Despite the unprecedented growth of the IT industry, the diversity of its workforce has remained relatively unchanged. Only 25% of U.S. IT workers are female, emphasizing the fact that women are still underrepresented in the field. In order to move toward a more inclusive future, it’s important to take a look at the underpinnings of this discrepancy as well as the many resources that exist for women in technology.
Early Encouragement Is Necessary
The underrepresentation of women in technology often begins early on during school-age years. At ages 6-12, 66% of girls are interested in computing programs. From ages 13-17 that number drops to 32%, and by the time they are college freshmen the number of girls interested in the tech field bottoms out at 4%.
In 1984, 37% of computer science graduates were women, compared to 18% today. As the tech field is largely populated by men, it is clear that societal norms are discouraging girls from entering the field, dampening their interest in IT during the most crucial and formative years of their lives. This has set the stage for women to pursue alternate degrees and other professional industries, resulting in only 5 percent of leadership positions in the technology industry being held by women.
In order to turn the tides, the encouragement of interest in IT for young girls and women is necessary on every level. Promoting a more inclusive culture, both in the tech industry as a whole and inside individual corporations, is a good first step forward. Major tech company GE recently pledged to have 20,000 women working in tech roles by 2020, an excellent statement to make for the future and an example to follow. It is this mentality that must permeate every corner of the industry. Recruiting, professional development, and mentorship focused on women will push back against what has become an unfortunate societal norm.
Support Networks for Women in Technology
There are a great number of excellent organizations and support networks that are specifically for women in technology. While each may have a slightly different focus or region to serve, they are friendly and open providers of female mentorship and career guidance. Even if a woman finds herself working for a company that severely lags in diversity and is behind the times, a great female-based organization can offer the career support everyone needs in their professional life.
Women in Technology is one of the best, most comprehensive organizations for women in the field. Offering leadership development, education, a mentor program, and job fairs, the organization has a great number of resources for any career level. Organizations that accomplish similar objectives include the National Center for Women & Information Technology and the Anita Borg Institute for Women and Technology.
Also worth noting are the organizations that focus especially on young girls and emerging women in technology. TechWomen is an Initiative of the U.S. Department of State’s Bureau of Educational and Cultural Affairs focused on the next generation of women and provides a five-week mentorship program each year. Girls Who Code boasts over 40,000 members of school-aged girls and provides a summer immersion program for 10th and 11th grade girls.
Events are Abundant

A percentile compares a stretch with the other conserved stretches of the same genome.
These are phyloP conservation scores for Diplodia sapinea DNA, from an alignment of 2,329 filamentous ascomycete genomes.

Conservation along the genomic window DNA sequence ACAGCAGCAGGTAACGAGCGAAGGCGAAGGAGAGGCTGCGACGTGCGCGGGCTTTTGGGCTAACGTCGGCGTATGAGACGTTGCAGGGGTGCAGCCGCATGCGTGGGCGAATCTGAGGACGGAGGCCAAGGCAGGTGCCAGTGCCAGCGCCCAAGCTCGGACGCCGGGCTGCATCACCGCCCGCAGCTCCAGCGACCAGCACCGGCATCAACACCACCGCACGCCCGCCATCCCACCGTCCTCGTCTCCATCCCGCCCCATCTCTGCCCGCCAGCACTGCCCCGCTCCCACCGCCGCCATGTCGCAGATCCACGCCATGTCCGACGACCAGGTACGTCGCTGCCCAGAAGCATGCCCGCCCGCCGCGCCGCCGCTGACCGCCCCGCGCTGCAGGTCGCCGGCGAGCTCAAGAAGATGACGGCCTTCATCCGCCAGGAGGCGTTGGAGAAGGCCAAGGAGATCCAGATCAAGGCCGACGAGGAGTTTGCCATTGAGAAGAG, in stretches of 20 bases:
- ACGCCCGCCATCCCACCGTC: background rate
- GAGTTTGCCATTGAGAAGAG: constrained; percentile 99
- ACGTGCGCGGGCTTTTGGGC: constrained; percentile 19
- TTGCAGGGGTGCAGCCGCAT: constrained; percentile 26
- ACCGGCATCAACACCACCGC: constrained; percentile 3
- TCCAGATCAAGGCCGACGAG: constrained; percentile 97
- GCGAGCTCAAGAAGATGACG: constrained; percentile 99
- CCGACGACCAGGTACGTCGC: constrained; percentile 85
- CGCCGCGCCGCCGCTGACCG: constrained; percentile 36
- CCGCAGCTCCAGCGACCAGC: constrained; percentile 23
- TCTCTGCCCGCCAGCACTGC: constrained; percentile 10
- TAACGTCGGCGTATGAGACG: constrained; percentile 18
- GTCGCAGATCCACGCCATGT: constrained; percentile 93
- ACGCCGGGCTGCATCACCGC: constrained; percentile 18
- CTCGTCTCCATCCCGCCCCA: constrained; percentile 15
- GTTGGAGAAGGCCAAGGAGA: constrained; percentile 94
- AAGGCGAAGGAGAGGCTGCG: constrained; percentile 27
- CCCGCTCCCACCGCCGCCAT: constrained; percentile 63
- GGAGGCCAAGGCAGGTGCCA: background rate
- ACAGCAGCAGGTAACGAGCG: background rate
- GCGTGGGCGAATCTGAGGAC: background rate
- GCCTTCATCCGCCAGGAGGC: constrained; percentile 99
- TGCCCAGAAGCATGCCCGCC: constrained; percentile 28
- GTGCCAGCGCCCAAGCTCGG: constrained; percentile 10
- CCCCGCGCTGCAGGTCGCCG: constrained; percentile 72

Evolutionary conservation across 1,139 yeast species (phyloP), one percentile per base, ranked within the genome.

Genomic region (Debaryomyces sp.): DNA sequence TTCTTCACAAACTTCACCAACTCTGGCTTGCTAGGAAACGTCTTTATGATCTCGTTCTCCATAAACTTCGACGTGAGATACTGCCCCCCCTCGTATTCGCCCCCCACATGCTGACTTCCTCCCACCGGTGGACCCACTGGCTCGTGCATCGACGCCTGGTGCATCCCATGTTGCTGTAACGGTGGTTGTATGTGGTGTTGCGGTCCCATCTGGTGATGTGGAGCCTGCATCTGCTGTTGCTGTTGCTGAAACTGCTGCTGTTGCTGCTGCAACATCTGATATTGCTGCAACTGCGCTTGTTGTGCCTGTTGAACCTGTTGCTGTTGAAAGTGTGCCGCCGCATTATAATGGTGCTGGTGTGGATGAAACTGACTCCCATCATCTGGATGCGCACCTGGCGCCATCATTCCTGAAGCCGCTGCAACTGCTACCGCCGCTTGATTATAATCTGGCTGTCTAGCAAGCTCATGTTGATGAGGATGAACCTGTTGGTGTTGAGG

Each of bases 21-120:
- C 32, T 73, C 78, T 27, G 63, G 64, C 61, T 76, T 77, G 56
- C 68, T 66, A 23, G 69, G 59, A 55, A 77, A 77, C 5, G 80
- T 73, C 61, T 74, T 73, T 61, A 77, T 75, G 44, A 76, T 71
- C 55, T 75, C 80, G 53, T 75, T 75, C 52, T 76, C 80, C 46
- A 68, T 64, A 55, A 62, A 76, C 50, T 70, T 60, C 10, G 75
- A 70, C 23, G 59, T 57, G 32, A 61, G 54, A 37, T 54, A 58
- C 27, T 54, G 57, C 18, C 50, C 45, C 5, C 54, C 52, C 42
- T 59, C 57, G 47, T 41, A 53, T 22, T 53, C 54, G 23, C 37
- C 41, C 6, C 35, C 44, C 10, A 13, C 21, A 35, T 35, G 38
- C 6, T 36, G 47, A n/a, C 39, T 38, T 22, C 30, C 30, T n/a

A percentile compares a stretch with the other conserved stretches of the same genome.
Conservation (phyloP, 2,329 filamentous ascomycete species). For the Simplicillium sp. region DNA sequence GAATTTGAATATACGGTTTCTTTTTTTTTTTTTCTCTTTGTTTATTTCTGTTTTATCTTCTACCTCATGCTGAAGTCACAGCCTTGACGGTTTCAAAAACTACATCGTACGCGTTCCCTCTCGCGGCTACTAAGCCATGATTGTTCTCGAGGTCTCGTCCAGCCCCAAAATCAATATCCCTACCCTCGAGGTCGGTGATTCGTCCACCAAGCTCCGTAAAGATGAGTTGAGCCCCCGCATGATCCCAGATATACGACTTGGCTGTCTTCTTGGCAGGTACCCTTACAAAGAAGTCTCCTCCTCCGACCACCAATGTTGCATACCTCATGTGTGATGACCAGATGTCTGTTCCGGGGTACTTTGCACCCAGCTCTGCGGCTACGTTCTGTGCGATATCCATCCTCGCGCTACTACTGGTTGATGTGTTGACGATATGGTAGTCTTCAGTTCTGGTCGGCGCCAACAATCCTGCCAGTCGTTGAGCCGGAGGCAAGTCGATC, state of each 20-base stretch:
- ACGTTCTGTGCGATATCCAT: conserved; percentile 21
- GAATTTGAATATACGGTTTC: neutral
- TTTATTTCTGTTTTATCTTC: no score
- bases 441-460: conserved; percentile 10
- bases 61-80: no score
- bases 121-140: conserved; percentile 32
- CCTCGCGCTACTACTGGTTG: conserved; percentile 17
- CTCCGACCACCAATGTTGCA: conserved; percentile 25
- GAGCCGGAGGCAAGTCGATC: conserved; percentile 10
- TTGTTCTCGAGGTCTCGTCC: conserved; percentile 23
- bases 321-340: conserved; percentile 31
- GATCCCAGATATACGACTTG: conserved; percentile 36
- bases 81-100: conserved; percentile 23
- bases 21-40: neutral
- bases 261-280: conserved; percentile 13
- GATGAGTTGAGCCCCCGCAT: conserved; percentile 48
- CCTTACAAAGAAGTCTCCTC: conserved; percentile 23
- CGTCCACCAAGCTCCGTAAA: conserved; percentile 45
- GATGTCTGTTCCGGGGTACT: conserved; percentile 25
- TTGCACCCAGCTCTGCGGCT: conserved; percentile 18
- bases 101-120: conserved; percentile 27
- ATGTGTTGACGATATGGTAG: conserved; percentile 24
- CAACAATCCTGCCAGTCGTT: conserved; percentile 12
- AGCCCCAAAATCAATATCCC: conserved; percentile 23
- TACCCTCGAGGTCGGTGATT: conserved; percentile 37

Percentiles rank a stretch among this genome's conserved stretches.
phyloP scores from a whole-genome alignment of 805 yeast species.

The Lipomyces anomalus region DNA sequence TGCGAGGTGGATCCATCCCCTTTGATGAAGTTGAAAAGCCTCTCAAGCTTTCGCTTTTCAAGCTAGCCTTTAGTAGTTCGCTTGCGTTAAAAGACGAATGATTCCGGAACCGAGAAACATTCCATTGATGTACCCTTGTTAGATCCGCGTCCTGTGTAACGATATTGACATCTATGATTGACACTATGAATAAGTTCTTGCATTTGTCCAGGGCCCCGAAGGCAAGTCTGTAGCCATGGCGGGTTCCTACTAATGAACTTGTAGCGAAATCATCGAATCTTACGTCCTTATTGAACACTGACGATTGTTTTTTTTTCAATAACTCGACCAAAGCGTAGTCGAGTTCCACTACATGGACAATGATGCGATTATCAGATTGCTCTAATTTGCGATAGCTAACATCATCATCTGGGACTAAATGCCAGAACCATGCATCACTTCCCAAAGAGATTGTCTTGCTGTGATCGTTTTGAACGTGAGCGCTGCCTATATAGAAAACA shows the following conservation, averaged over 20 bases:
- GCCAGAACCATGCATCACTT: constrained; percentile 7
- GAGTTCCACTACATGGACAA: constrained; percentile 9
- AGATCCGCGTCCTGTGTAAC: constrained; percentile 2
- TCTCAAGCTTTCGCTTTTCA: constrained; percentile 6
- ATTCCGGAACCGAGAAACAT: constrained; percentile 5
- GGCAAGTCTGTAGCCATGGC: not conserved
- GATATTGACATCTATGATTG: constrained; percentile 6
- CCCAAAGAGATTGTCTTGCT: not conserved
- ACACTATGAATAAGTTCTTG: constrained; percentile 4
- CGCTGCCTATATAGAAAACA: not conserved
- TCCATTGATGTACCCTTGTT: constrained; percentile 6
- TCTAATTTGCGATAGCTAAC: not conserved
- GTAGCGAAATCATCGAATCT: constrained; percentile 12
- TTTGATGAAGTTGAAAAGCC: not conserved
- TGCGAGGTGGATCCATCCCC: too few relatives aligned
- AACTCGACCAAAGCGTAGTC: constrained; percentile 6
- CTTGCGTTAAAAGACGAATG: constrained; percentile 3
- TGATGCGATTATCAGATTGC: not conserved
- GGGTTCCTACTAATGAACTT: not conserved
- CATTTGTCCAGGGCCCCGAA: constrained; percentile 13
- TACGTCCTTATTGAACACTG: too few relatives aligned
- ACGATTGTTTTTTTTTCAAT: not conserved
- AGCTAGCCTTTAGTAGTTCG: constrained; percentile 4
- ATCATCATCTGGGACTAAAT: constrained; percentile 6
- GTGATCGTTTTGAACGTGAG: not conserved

Sometimes affiliated with an organization and sometimes stand-alone, conferences and events are great resources for women in technology to find networking and career advancement opportunities. Events take place all over the United States, and some can even be attended digitally. Being surrounded by other women provides a comfortable environment to gain knowledge and address topics from a communal perspective. Popular events throughout the year include:
- The 5th annual Voices Conference in March.
- Innotech’s 2017 Women in Tech Summit in April.
- The 23rd annual Women in Technology Summit in June.
- The 2017 Grace Hopper Celebration of Women in Computing in October.
- Women 2.0 featuring events in various cities throughout the entire year.
Inspirational IT Women
As with any professional field that one is trying progress in, it is always best to look at successful examples of those that have come before. There is no shortage of powerful women in technology to turn to. Just a handful of examples are:
- Chief Financial Officer of Google Ruth Porat, who was known as the most powerful woman on Wall Street prior to joining the most famous tech company in the world. Under her guidance, Google stock has grown 30%.
- Sheryl Sandberg, Facebook Chief Operating Officer, donated $31 million to charities that support women in the workplace. A Harvard graduate and single mother of two, she is the author of a best-selling book.
- Worth over $2 billion, Meg Whitman is the CEO of HP. Prior to her current role, she led eBay from $5.7 million in revenue to $8 billion in just 11 years.
- In 2014 the U.S. government tapped Megan Smith to be the country’s Chief Technology Officer. Previously, Megan was Vice President of Google’s secret research lab known as Google X.
The Future of Women in Technology
Taken as a whole, the swell of activity through organizations, events, and company leadership makes a strong statement: the future of technology is female. Given the current IT skills gap and that the ability to hire staff is a top challenge for IT executives, the stage is set for a workforce revolution. At KORE1, some of the brightest minds we have had the pleasure to work with, both internally and as candidates, are women. We look forward to more businesses following suit and enjoying the benefits of a diversified, expert staff.